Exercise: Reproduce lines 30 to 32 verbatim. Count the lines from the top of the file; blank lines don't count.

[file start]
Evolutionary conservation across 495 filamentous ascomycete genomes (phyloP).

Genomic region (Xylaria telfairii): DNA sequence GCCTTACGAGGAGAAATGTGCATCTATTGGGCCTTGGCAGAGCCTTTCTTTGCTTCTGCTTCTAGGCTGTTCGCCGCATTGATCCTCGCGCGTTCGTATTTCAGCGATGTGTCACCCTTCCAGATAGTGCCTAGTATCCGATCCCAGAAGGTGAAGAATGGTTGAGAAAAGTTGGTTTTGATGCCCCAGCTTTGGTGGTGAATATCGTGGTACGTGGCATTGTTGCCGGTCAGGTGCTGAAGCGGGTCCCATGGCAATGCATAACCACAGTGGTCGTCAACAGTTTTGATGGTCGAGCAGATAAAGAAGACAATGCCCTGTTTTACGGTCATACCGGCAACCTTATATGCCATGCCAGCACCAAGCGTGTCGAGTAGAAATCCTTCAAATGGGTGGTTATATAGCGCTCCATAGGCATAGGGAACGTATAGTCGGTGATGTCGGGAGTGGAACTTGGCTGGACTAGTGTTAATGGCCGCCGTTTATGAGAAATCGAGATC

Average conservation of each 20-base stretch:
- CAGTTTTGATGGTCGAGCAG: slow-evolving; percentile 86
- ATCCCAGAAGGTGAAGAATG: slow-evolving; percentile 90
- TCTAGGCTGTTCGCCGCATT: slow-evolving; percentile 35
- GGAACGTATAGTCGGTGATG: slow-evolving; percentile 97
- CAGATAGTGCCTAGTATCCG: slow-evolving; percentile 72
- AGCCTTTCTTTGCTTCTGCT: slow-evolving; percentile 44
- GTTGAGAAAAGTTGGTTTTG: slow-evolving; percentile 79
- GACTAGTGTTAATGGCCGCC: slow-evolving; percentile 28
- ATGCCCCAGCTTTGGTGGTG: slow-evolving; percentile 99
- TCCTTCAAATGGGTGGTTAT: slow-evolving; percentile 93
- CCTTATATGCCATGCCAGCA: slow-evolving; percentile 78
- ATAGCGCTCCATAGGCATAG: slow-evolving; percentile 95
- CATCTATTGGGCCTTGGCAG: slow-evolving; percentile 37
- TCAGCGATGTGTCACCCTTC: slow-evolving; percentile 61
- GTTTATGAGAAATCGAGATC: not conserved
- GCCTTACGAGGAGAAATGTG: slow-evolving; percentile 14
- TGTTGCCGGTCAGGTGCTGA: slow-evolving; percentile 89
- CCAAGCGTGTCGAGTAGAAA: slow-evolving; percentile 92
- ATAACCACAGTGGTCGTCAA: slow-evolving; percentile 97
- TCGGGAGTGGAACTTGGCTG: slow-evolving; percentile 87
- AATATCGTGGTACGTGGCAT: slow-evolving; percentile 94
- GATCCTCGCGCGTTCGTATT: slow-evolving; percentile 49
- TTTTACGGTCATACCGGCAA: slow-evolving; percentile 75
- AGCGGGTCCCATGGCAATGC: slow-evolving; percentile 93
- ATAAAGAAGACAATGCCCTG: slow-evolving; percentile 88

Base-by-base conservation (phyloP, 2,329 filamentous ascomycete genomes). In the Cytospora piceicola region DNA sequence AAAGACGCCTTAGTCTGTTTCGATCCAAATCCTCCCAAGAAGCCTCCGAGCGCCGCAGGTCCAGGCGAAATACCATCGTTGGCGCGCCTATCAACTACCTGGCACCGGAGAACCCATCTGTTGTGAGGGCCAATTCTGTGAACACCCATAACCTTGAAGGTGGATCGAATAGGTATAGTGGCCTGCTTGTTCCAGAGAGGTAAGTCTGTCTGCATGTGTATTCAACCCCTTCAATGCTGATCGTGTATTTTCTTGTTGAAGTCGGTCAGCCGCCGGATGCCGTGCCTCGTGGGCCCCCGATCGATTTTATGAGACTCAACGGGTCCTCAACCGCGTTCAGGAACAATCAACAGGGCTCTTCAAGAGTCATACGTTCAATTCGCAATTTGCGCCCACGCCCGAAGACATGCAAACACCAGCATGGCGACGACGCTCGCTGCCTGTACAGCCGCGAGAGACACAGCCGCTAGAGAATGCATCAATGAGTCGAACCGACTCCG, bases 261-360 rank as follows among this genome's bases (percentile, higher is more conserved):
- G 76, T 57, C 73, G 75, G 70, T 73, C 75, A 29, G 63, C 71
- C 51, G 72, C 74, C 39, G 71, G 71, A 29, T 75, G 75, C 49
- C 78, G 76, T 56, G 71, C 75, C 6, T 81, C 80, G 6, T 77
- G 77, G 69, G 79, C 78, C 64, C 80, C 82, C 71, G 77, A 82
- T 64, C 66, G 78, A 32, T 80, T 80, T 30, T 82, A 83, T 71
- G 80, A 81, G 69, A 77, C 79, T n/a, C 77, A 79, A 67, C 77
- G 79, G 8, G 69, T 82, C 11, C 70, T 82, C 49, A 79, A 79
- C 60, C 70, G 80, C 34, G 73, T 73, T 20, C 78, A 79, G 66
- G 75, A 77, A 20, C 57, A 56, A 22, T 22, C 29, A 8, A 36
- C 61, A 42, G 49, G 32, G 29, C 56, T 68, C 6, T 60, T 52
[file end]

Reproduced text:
- G 76, T 57, C 73, G 75, G 70, T 73, C 75, A 29, G 63, C 71
- C 51, G 72, C 74, C 39, G 71, G 71, A 29, T 75, G 75, C 49
- C 78, G 76, T 56, G 71, C 75, C 6, T 81, C 80, G 6, T 77